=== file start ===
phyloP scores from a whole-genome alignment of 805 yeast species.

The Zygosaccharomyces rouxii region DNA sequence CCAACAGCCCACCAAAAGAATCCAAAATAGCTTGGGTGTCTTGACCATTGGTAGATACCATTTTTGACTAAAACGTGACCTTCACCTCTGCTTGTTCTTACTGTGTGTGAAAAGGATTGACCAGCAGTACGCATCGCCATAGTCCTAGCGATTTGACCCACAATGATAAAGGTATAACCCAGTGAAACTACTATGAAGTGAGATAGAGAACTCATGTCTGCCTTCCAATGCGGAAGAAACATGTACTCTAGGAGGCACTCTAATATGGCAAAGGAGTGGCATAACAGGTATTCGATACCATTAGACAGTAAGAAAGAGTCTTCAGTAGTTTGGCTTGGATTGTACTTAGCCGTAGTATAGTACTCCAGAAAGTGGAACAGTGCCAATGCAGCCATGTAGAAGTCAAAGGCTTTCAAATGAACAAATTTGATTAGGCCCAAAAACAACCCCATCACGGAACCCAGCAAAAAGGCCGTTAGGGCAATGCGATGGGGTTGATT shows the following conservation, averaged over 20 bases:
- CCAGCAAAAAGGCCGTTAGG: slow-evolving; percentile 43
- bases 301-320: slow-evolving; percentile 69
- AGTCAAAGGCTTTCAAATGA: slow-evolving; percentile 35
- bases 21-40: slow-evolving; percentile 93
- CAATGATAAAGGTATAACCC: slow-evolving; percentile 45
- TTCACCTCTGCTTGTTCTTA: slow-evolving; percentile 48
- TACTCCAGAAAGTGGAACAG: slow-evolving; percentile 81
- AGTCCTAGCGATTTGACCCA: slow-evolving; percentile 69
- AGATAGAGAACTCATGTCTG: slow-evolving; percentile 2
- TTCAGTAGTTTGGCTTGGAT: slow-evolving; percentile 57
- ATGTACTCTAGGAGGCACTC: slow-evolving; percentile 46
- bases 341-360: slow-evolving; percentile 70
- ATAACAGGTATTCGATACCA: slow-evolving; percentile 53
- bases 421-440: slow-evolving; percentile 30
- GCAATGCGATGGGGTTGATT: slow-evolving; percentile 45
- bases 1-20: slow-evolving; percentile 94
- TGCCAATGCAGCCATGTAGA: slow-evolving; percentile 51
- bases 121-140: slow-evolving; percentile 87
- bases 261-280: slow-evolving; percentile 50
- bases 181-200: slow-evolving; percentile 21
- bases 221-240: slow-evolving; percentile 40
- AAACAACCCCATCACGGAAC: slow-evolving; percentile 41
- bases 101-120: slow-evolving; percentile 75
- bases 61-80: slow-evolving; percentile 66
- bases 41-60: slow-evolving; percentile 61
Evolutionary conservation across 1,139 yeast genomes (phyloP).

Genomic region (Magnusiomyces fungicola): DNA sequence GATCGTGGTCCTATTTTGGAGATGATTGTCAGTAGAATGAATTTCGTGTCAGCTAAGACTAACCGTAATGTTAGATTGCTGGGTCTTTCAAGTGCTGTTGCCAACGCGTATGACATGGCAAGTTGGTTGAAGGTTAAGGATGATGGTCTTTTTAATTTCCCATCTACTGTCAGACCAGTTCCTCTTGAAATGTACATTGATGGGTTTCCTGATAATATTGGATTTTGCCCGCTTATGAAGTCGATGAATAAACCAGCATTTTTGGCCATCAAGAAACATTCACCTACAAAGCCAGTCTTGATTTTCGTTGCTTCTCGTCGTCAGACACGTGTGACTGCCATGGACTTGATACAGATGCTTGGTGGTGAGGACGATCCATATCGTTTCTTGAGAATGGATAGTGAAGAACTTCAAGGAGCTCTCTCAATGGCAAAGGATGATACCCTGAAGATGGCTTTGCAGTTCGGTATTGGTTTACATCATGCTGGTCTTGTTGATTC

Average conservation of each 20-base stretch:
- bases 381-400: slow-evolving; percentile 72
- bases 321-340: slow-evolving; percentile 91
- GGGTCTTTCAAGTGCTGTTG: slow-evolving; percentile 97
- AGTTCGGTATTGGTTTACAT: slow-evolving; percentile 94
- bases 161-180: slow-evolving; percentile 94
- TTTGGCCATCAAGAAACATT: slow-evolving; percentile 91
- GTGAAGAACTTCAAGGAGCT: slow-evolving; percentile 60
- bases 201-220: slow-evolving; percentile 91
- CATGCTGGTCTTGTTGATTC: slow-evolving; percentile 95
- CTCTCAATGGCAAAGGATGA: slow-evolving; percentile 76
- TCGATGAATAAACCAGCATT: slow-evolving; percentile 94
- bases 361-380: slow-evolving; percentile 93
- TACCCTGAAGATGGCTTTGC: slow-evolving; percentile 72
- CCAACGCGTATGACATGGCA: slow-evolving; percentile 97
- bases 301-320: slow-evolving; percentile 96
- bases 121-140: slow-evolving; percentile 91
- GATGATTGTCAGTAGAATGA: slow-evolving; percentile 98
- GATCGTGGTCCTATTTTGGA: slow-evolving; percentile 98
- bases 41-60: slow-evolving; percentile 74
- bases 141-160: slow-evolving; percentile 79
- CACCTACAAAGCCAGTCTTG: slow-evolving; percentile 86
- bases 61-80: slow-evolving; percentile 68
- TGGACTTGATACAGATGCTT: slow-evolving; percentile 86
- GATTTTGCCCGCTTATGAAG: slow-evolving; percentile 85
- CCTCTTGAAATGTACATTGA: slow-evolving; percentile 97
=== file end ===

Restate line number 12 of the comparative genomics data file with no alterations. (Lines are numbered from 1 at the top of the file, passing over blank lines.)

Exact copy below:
- TTCAGTAGTTTGGCTTGGAT: slow-evolving; percentile 57